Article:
A couple of weeks ago, bTV news reported [1] that the Sofia police had mounted ‘Operation Cyclists’. I don’t know how long it is / was supposed to last but, having watched the item, it seems it was triggered by a recent spate of 19 accidents involving cyclists in the city.

The report, in Bulgarian, includes CCTV footage (at 1’38’’) of that cyclist weaving across Eagle’s Bridge until she gets hit by a car driven by – a policeman!

The police have been carrying out random checks on cyclists, to see that they comply with the law, and to inform them of any breaches they find. They are also handing out fines for infractions, up to 50 Leva.

I’m surprised they have the manpower to run this operation but, on thinking about it, quite pleased. One, it means they are at least concerned about the safety of ordinary citizens, and are not just chasing high-class (?) criminals. Secondly, that undoubted minority of selfish cyclists might begin to re-think their own situation.

Bulgarian cycling laws

The UK has an incredibly long, tedious and obscure list of laws pertaining to ‘cycling on the highway’ – the section on lighting alone runs to more than 3 A4 pages of text.

In contrast, all I have found so far in Bulgaria (please correct me if I’m missing something) are a few clauses in the general laws pertaining to road vehicles. Here’s a truncated translation of the regulations concerning bikes:

“Basic rules and requirements that you need to know respecting cyclists in traffic on streets and roads.

“To participate on the road open to public use, every bicycle must have (a) fit / suitable / working:

  • – Brakes;
  • – Bell and no other sounds;
  • – Device emitting a white or yellow light, easily distinguishable from the front, and a red light is allowed with placement of a device for emitting red light behind;
  • – White or yellow reflectors or reflective elements on the sides of the wheels;
  •   The cyclist is obliged to move as close as possible on the right limit of the roadway.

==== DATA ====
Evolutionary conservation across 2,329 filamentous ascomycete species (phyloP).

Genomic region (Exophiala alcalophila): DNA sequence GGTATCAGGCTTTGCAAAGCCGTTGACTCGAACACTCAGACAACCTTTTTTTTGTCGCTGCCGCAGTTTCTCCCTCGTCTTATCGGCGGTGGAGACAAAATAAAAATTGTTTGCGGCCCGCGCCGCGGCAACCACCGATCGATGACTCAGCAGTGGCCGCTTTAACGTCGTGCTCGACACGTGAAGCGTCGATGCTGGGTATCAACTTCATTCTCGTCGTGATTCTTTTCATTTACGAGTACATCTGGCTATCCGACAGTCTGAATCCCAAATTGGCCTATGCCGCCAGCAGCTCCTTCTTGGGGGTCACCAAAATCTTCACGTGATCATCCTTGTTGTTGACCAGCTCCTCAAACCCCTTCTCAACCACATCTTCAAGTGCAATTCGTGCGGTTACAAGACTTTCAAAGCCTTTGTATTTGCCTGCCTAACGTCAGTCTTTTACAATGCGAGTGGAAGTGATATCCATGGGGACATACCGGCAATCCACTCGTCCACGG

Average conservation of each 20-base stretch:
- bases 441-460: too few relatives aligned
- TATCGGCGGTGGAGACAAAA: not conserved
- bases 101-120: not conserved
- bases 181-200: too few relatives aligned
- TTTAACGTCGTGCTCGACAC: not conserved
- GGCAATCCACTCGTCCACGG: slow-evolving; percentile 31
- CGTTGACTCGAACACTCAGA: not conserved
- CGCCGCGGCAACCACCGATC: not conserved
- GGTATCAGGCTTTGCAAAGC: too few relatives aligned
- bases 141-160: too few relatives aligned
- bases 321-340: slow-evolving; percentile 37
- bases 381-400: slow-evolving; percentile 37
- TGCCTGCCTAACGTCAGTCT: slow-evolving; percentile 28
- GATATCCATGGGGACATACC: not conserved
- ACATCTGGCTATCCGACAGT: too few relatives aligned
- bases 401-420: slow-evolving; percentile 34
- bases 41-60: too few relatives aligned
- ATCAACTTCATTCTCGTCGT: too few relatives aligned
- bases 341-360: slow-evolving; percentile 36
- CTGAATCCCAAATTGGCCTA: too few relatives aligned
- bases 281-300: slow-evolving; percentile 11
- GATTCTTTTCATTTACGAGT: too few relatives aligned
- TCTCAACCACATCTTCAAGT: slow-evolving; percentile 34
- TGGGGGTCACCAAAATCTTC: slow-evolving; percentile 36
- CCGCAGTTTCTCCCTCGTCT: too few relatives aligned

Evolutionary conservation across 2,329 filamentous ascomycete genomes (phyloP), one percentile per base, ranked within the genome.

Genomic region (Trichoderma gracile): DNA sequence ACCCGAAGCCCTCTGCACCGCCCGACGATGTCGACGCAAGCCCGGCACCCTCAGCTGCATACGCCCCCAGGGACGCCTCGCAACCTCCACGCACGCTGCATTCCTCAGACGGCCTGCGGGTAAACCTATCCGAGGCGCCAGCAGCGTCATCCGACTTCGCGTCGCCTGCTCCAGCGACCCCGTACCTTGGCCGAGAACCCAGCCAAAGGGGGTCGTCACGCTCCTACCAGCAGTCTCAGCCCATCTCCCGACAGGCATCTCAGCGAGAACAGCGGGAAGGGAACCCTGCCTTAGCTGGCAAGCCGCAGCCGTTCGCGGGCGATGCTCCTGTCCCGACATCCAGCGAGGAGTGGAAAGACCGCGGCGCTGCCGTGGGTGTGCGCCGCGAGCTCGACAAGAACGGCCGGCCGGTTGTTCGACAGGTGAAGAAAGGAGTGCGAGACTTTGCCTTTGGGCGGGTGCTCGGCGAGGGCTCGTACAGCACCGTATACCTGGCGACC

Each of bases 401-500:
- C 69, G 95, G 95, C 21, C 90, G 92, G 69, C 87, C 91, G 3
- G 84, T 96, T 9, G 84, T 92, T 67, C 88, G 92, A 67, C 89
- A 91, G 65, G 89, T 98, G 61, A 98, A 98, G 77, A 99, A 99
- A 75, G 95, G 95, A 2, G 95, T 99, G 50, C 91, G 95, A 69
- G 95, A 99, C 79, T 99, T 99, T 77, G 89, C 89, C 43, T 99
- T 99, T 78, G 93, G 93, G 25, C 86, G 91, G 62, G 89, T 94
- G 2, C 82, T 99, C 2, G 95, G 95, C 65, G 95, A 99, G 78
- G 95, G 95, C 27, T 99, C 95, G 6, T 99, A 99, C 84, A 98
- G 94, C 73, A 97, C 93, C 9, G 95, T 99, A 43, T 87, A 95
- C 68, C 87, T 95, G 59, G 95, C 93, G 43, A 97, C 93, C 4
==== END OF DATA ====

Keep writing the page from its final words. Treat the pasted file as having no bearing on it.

“The driver of any two-wheeled vehicle is forbidden:

  • To move in parallel with another two-wheeled vehicle;
  • to ride the vehicle without holding the wheel and pedals that control the vehicle;
  • To move close to another vehicle or to keep for him [h’m – I don’t understand this phrase];
  • To carry, push or pull objects that interfere with driving or endanger other road users;
  • To drive a vehicle in areas designed for pedestrians; this prohibition does not apply to cyclists aged up to 12 years.”

Simple, clear, basic common-sense. So, if I were to be stopped by one of these bike inspectors, would I be OK, or find myself out of pocket?

Pass or fail?

I have to admit that I’d fail! My mountain bike passes on all technical requirements except for a bell. My road bike is a no-no. No bell; no wheel reflectors; no front light.

So, hypocrite! Your bikes aren’t street-legal, and you’re whinging about other cyclists! Yes, I am. because I’m not talking here about those legal niceties being pounced on by the police; I’m complaining at the bad behaviour I see daily on the streets. I’m just talking about being considerate, safeguarding others and oneself – rather than being a dangerous, selfish, anti-social twit.

[1]: bTV video (3’11”)

Main image sources: BGNES


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One Response to “Summer cycling in Sofia (part 2): our own worst enemy”

  1. sozofia Says:

    It’s forbidden to ride the vehicle without holding the wheel and pedals? Sounds painful/acrobatic… :o)